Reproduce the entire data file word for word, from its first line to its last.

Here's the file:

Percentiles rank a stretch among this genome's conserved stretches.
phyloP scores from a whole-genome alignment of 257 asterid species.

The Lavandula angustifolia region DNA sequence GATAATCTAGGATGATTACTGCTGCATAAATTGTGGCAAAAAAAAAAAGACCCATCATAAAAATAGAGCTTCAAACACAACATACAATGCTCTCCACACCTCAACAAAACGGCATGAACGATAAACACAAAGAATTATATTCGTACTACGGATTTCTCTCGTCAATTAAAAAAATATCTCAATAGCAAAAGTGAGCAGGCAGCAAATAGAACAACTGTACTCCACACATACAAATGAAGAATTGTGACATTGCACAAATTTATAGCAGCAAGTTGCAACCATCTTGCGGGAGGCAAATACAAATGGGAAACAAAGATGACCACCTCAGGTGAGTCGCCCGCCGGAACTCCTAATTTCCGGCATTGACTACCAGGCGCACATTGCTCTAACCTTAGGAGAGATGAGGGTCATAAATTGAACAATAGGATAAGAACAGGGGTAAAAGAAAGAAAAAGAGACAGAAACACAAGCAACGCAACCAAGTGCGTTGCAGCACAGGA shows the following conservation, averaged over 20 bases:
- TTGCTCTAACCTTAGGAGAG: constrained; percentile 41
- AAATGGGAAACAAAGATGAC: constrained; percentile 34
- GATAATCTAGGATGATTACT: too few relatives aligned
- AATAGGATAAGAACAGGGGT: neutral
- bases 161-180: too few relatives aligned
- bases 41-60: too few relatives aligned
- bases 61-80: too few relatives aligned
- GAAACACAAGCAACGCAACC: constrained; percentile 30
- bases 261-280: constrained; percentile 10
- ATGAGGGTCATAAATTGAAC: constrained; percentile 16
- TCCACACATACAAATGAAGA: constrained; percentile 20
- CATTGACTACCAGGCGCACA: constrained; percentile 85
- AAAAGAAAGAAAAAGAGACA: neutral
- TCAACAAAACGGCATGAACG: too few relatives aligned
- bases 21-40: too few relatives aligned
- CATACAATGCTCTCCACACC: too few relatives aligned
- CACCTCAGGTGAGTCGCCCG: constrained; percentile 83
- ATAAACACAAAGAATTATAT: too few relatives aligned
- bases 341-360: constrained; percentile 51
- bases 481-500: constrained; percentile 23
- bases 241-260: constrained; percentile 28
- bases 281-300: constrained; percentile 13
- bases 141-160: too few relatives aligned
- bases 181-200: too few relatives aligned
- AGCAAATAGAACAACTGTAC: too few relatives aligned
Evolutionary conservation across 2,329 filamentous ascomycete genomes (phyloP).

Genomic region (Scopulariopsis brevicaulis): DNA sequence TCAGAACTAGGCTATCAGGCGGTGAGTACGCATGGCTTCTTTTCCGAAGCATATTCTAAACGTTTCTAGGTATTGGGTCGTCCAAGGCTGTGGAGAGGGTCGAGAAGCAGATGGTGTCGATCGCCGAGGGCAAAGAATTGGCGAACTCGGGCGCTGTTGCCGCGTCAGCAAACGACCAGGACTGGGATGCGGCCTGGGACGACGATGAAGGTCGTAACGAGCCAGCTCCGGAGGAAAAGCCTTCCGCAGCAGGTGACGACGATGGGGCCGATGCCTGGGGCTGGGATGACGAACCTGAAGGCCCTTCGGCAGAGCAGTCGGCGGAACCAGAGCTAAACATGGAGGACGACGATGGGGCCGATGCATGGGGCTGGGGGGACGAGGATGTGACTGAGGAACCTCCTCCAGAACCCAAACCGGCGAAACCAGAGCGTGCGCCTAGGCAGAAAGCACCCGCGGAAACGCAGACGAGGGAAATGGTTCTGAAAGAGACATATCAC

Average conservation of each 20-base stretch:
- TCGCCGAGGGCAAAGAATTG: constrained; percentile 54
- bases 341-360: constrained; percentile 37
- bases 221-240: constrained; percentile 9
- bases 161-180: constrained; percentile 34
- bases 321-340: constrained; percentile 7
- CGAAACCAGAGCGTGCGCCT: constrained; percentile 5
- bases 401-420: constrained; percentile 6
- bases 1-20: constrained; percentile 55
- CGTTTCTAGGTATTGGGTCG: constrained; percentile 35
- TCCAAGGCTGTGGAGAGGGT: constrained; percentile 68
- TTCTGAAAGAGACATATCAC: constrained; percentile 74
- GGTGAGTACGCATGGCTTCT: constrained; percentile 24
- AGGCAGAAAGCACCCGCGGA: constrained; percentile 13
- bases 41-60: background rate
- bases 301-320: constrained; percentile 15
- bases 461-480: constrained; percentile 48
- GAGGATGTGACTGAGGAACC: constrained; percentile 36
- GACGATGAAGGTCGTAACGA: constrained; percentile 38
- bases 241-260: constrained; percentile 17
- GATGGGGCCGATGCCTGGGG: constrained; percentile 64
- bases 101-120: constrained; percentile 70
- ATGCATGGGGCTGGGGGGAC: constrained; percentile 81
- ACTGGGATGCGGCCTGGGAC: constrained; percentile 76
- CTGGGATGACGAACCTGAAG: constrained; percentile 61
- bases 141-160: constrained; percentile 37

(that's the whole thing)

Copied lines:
Percentiles rank a stretch among this genome's conserved stretches.
phyloP scores from a whole-genome alignment of 257 asterid species.

The Lavandula angustifolia region DNA sequence GATAATCTAGGATGATTACTGCTGCATAAATTGTGGCAAAAAAAAAAAGACCCATCATAAAAATAGAGCTTCAAACACAACATACAATGCTCTCCACACCTCAACAAAACGGCATGAACGATAAACACAAAGAATTATATTCGTACTACGGATTTCTCTCGTCAATTAAAAAAATATCTCAATAGCAAAAGTGAGCAGGCAGCAAATAGAACAACTGTACTCCACACATACAAATGAAGAATTGTGACATTGCACAAATTTATAGCAGCAAGTTGCAACCATCTTGCGGGAGGCAAATACAAATGGGAAACAAAGATGACCACCTCAGGTGAGTCGCCCGCCGGAACTCCTAATTTCCGGCATTGACTACCAGGCGCACATTGCTCTAACCTTAGGAGAGATGAGGGTCATAAATTGAACAATAGGATAAGAACAGGGGTAAAAGAAAGAAAAAGAGACAGAAACACAAGCAACGCAACCAAGTGCGTTGCAGCACAGGA shows the following conservation, averaged over 20 bases:
- TTGCTCTAACCTTAGGAGAG: constrained; percentile 41
- AAATGGGAAACAAAGATGAC: constrained; percentile 34
- GATAATCTAGGATGATTACT: too few relatives aligned
- AATAGGATAAGAACAGGGGT: neutral
- bases 161-180: too few relatives aligned
- bases 41-60: too few relatives aligned
- bases 61-80: too few relatives aligned
- GAAACACAAGCAACGCAACC: constrained; percentile 30
- bases 261-280: constrained; percentile 10
- ATGAGGGTCATAAATTGAAC: constrained; percentile 16
- TCCACACATACAAATGAAGA: constrained; percentile 20
- CATTGACTACCAGGCGCACA: constrained; percentile 85
- AAAAGAAAGAAAAAGAGACA: neutral
- TCAACAAAACGGCATGAACG: too few relatives aligned
- bases 21-40: too few relatives aligned
- CATACAATGCTCTCCACACC: too few relatives aligned
- CACCTCAGGTGAGTCGCCCG: constrained; percentile 83
- ATAAACACAAAGAATTATAT: too few relatives aligned
- bases 341-360: constrained; percentile 51
- bases 481-500: constrained; percentile 23
- bases 241-260: constrained; percentile 28
- bases 281-300: constrained; percentile 13
- bases 141-160: too few relatives aligned
- bases 181-200: too few relatives aligned
- AGCAAATAGAACAACTGTAC: too few relatives aligned
Evolutionary conservation across 2,329 filamentous ascomycete genomes (phyloP).

Genomic region (Scopulariopsis brevicaulis): DNA sequence TCAGAACTAGGCTATCAGGCGGTGAGTACGCATGGCTTCTTTTCCGAAGCATATTCTAAACGTTTCTAGGTATTGGGTCGTCCAAGGCTGTGGAGAGGGTCGAGAAGCAGATGGTGTCGATCGCCGAGGGCAAAGAATTGGCGAACTCGGGCGCTGTTGCCGCGTCAGCAAACGACCAGGACTGGGATGCGGCCTGGGACGACGATGAAGGTCGTAACGAGCCAGCTCCGGAGGAAAAGCCTTCCGCAGCAGGTGACGACGATGGGGCCGATGCCTGGGGCTGGGATGACGAACCTGAAGGCCCTTCGGCAGAGCAGTCGGCGGAACCAGAGCTAAACATGGAGGACGACGATGGGGCCGATGCATGGGGCTGGGGGGACGAGGATGTGACTGAGGAACCTCCTCCAGAACCCAAACCGGCGAAACCAGAGCGTGCGCCTAGGCAGAAAGCACCCGCGGAAACGCAGACGAGGGAAATGGTTCTGAAAGAGACATATCAC

Average conservation of each 20-base stretch:
- TCGCCGAGGGCAAAGAATTG: constrained; percentile 54
- bases 341-360: constrained; percentile 37
- bases 221-240: constrained; percentile 9
- bases 161-180: constrained; percentile 34
- bases 321-340: constrained; percentile 7
- CGAAACCAGAGCGTGCGCCT: constrained; percentile 5
- bases 401-420: constrained; percentile 6
- bases 1-20: constrained; percentile 55
- CGTTTCTAGGTATTGGGTCG: constrained; percentile 35
- TCCAAGGCTGTGGAGAGGGT: constrained; percentile 68
- TTCTGAAAGAGACATATCAC: constrained; percentile 74
- GGTGAGTACGCATGGCTTCT: constrained; percentile 24
- AGGCAGAAAGCACCCGCGGA: constrained; percentile 13
- bases 41-60: background rate
- bases 301-320: constrained; percentile 15
- bases 461-480: constrained; percentile 48
- GAGGATGTGACTGAGGAACC: constrained; percentile 36
- GACGATGAAGGTCGTAACGA: constrained; percentile 38
- bases 241-260: constrained; percentile 17
- GATGGGGCCGATGCCTGGGG: constrained; percentile 64
- bases 101-120: constrained; percentile 70
- ATGCATGGGGCTGGGGGGAC: constrained; percentile 81
- ACTGGGATGCGGCCTGGGAC: constrained; percentile 76
- CTGGGATGACGAACCTGAAG: constrained; percentile 61
- bases 141-160: constrained; percentile 37